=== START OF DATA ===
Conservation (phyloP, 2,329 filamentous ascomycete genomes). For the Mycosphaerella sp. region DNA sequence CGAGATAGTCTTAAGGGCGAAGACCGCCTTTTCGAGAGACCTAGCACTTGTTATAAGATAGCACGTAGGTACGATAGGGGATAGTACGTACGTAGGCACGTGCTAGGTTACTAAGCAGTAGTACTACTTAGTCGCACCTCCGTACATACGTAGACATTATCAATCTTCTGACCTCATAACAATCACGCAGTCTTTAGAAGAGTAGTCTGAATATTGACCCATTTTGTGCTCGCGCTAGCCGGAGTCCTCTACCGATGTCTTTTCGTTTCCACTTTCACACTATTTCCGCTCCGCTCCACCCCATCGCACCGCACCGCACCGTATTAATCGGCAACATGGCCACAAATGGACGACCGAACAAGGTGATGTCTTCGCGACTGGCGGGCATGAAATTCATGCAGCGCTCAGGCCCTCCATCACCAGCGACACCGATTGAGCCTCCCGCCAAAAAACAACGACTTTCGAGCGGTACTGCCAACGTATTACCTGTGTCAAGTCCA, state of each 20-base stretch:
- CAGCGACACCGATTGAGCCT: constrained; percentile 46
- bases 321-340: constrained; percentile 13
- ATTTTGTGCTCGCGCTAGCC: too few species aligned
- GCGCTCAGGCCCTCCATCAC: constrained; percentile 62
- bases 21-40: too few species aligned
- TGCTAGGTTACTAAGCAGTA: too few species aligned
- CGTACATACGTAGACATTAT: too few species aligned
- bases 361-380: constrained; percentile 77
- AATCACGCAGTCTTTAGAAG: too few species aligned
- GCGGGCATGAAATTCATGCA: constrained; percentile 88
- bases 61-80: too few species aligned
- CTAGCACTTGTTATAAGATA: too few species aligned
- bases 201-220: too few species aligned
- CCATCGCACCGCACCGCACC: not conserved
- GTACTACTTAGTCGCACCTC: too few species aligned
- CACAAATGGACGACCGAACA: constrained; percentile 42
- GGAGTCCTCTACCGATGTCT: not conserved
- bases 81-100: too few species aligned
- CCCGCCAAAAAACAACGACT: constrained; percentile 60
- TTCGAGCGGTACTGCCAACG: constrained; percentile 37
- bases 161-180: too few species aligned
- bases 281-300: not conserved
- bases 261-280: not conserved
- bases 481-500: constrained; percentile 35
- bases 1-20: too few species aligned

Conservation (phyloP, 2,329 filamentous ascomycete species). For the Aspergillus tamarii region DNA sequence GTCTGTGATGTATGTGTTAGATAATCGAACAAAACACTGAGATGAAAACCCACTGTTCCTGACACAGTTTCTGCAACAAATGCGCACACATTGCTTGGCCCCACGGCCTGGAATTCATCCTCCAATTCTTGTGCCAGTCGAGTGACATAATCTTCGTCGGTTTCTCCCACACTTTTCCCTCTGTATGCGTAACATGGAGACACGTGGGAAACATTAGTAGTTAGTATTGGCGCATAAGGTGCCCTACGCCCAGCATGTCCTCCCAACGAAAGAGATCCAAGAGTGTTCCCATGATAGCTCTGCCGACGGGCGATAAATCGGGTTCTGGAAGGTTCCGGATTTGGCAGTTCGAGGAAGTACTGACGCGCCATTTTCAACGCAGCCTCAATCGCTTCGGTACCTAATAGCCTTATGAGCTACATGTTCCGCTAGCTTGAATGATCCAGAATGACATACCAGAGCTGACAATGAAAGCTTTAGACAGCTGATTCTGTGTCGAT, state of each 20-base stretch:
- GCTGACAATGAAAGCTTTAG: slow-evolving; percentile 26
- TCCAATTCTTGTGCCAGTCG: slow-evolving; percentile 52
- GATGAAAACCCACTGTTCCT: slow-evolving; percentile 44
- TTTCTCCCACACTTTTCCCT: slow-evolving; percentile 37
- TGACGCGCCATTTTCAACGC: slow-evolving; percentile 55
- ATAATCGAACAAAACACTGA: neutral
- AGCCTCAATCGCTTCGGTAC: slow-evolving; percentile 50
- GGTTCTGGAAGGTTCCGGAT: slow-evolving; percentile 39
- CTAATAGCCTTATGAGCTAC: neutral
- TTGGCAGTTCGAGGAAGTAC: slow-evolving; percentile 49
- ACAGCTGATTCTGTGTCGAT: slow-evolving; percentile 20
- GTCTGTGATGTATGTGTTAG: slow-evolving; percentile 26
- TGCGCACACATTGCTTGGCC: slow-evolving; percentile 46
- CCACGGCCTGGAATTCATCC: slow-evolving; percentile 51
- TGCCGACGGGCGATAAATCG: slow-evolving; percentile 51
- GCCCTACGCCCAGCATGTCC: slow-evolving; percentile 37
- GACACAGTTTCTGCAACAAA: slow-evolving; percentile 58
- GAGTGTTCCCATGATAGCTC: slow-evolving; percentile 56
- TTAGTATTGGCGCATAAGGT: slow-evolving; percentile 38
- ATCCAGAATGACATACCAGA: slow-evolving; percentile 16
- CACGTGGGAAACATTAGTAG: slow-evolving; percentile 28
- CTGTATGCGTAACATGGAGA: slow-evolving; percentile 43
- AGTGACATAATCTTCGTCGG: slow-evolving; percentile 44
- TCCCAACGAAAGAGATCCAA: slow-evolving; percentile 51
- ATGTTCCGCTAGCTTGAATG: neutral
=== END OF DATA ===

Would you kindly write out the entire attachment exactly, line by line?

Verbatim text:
Conservation (phyloP, 2,329 filamentous ascomycete genomes). For the Mycosphaerella sp. region DNA sequence CGAGATAGTCTTAAGGGCGAAGACCGCCTTTTCGAGAGACCTAGCACTTGTTATAAGATAGCACGTAGGTACGATAGGGGATAGTACGTACGTAGGCACGTGCTAGGTTACTAAGCAGTAGTACTACTTAGTCGCACCTCCGTACATACGTAGACATTATCAATCTTCTGACCTCATAACAATCACGCAGTCTTTAGAAGAGTAGTCTGAATATTGACCCATTTTGTGCTCGCGCTAGCCGGAGTCCTCTACCGATGTCTTTTCGTTTCCACTTTCACACTATTTCCGCTCCGCTCCACCCCATCGCACCGCACCGCACCGTATTAATCGGCAACATGGCCACAAATGGACGACCGAACAAGGTGATGTCTTCGCGACTGGCGGGCATGAAATTCATGCAGCGCTCAGGCCCTCCATCACCAGCGACACCGATTGAGCCTCCCGCCAAAAAACAACGACTTTCGAGCGGTACTGCCAACGTATTACCTGTGTCAAGTCCA, state of each 20-base stretch:
- CAGCGACACCGATTGAGCCT: constrained; percentile 46
- bases 321-340: constrained; percentile 13
- ATTTTGTGCTCGCGCTAGCC: too few species aligned
- GCGCTCAGGCCCTCCATCAC: constrained; percentile 62
- bases 21-40: too few species aligned
- TGCTAGGTTACTAAGCAGTA: too few species aligned
- CGTACATACGTAGACATTAT: too few species aligned
- bases 361-380: constrained; percentile 77
- AATCACGCAGTCTTTAGAAG: too few species aligned
- GCGGGCATGAAATTCATGCA: constrained; percentile 88
- bases 61-80: too few species aligned
- CTAGCACTTGTTATAAGATA: too few species aligned
- bases 201-220: too few species aligned
- CCATCGCACCGCACCGCACC: not conserved
- GTACTACTTAGTCGCACCTC: too few species aligned
- CACAAATGGACGACCGAACA: constrained; percentile 42
- GGAGTCCTCTACCGATGTCT: not conserved
- bases 81-100: too few species aligned
- CCCGCCAAAAAACAACGACT: constrained; percentile 60
- TTCGAGCGGTACTGCCAACG: constrained; percentile 37
- bases 161-180: too few species aligned
- bases 281-300: not conserved
- bases 261-280: not conserved
- bases 481-500: constrained; percentile 35
- bases 1-20: too few species aligned

Conservation (phyloP, 2,329 filamentous ascomycete species). For the Aspergillus tamarii region DNA sequence GTCTGTGATGTATGTGTTAGATAATCGAACAAAACACTGAGATGAAAACCCACTGTTCCTGACACAGTTTCTGCAACAAATGCGCACACATTGCTTGGCCCCACGGCCTGGAATTCATCCTCCAATTCTTGTGCCAGTCGAGTGACATAATCTTCGTCGGTTTCTCCCACACTTTTCCCTCTGTATGCGTAACATGGAGACACGTGGGAAACATTAGTAGTTAGTATTGGCGCATAAGGTGCCCTACGCCCAGCATGTCCTCCCAACGAAAGAGATCCAAGAGTGTTCCCATGATAGCTCTGCCGACGGGCGATAAATCGGGTTCTGGAAGGTTCCGGATTTGGCAGTTCGAGGAAGTACTGACGCGCCATTTTCAACGCAGCCTCAATCGCTTCGGTACCTAATAGCCTTATGAGCTACATGTTCCGCTAGCTTGAATGATCCAGAATGACATACCAGAGCTGACAATGAAAGCTTTAGACAGCTGATTCTGTGTCGAT, state of each 20-base stretch:
- GCTGACAATGAAAGCTTTAG: slow-evolving; percentile 26
- TCCAATTCTTGTGCCAGTCG: slow-evolving; percentile 52
- GATGAAAACCCACTGTTCCT: slow-evolving; percentile 44
- TTTCTCCCACACTTTTCCCT: slow-evolving; percentile 37
- TGACGCGCCATTTTCAACGC: slow-evolving; percentile 55
- ATAATCGAACAAAACACTGA: neutral
- AGCCTCAATCGCTTCGGTAC: slow-evolving; percentile 50
- GGTTCTGGAAGGTTCCGGAT: slow-evolving; percentile 39
- CTAATAGCCTTATGAGCTAC: neutral
- TTGGCAGTTCGAGGAAGTAC: slow-evolving; percentile 49
- ACAGCTGATTCTGTGTCGAT: slow-evolving; percentile 20
- GTCTGTGATGTATGTGTTAG: slow-evolving; percentile 26
- TGCGCACACATTGCTTGGCC: slow-evolving; percentile 46
- CCACGGCCTGGAATTCATCC: slow-evolving; percentile 51
- TGCCGACGGGCGATAAATCG: slow-evolving; percentile 51
- GCCCTACGCCCAGCATGTCC: slow-evolving; percentile 37
- GACACAGTTTCTGCAACAAA: slow-evolving; percentile 58
- GAGTGTTCCCATGATAGCTC: slow-evolving; percentile 56
- TTAGTATTGGCGCATAAGGT: slow-evolving; percentile 38
- ATCCAGAATGACATACCAGA: slow-evolving; percentile 16
- CACGTGGGAAACATTAGTAG: slow-evolving; percentile 28
- CTGTATGCGTAACATGGAGA: slow-evolving; percentile 43
- AGTGACATAATCTTCGTCGG: slow-evolving; percentile 44
- TCCCAACGAAAGAGATCCAA: slow-evolving; percentile 51
- ATGTTCCGCTAGCTTGAATG: neutral